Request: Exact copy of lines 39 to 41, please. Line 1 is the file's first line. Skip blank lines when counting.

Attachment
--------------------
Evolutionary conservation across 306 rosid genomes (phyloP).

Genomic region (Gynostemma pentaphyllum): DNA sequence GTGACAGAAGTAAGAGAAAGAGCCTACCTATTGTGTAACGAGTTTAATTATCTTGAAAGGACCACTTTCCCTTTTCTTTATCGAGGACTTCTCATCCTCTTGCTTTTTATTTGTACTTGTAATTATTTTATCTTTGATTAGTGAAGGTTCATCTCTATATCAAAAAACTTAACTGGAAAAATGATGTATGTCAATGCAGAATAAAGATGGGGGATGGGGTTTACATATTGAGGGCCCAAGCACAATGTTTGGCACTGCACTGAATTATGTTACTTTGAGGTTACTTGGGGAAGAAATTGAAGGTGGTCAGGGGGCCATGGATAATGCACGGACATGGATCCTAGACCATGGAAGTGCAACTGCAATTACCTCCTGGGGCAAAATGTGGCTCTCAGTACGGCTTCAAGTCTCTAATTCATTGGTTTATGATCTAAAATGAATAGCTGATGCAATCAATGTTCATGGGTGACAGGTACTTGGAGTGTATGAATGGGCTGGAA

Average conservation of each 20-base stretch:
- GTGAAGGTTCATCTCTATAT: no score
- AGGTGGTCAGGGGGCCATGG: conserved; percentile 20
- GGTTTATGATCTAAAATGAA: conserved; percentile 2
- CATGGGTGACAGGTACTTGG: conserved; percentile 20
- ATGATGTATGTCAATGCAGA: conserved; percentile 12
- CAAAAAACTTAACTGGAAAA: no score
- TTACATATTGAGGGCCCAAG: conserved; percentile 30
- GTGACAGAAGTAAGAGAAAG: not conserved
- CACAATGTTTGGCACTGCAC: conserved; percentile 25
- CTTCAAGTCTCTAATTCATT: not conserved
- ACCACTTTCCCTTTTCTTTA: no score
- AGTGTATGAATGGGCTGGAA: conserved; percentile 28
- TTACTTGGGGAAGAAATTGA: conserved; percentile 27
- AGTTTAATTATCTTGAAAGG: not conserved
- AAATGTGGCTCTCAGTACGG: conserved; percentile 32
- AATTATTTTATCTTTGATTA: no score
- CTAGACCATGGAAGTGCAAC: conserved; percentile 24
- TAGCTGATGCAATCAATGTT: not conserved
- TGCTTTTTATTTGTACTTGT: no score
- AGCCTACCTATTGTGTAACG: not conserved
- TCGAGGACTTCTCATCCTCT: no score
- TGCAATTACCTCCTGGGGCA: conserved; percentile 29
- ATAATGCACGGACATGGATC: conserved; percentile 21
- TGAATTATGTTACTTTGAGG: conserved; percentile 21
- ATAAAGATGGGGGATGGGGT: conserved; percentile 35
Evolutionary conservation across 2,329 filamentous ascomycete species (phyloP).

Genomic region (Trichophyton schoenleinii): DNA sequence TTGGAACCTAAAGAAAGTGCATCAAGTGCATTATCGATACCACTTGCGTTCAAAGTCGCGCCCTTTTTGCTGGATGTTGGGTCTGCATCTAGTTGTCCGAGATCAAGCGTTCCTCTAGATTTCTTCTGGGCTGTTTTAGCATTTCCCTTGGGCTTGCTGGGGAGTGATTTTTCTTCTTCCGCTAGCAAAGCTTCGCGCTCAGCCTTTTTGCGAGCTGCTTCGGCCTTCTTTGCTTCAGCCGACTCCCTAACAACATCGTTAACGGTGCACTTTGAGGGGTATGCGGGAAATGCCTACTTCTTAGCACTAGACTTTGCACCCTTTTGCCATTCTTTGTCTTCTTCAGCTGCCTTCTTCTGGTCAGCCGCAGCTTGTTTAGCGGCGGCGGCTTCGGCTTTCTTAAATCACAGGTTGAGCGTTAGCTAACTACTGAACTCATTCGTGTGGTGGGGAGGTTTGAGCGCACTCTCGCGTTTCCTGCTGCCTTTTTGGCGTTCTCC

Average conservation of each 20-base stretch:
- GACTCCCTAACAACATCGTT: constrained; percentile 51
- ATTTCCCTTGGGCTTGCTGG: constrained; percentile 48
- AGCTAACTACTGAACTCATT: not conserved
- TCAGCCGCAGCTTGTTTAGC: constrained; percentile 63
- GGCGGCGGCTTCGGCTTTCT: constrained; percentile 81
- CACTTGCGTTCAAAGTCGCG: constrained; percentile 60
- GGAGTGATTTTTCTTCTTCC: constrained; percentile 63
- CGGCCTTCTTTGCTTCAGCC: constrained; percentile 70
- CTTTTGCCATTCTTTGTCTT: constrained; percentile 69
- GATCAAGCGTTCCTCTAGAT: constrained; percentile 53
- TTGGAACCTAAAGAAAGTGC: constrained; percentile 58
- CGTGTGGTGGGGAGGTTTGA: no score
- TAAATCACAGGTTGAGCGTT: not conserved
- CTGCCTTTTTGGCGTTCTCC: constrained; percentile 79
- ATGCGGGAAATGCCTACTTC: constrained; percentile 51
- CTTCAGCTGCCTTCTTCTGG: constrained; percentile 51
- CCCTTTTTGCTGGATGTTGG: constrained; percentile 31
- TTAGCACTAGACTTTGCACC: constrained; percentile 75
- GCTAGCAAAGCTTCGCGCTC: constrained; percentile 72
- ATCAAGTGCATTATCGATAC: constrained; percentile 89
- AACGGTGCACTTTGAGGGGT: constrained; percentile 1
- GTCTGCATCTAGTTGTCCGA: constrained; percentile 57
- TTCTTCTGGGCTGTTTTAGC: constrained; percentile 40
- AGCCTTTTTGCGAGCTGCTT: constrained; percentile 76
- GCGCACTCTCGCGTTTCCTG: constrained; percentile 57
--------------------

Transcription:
- CGGCCTTCTTTGCTTCAGCC: constrained; percentile 70
- CTTTTGCCATTCTTTGTCTT: constrained; percentile 69
- GATCAAGCGTTCCTCTAGAT: constrained; percentile 53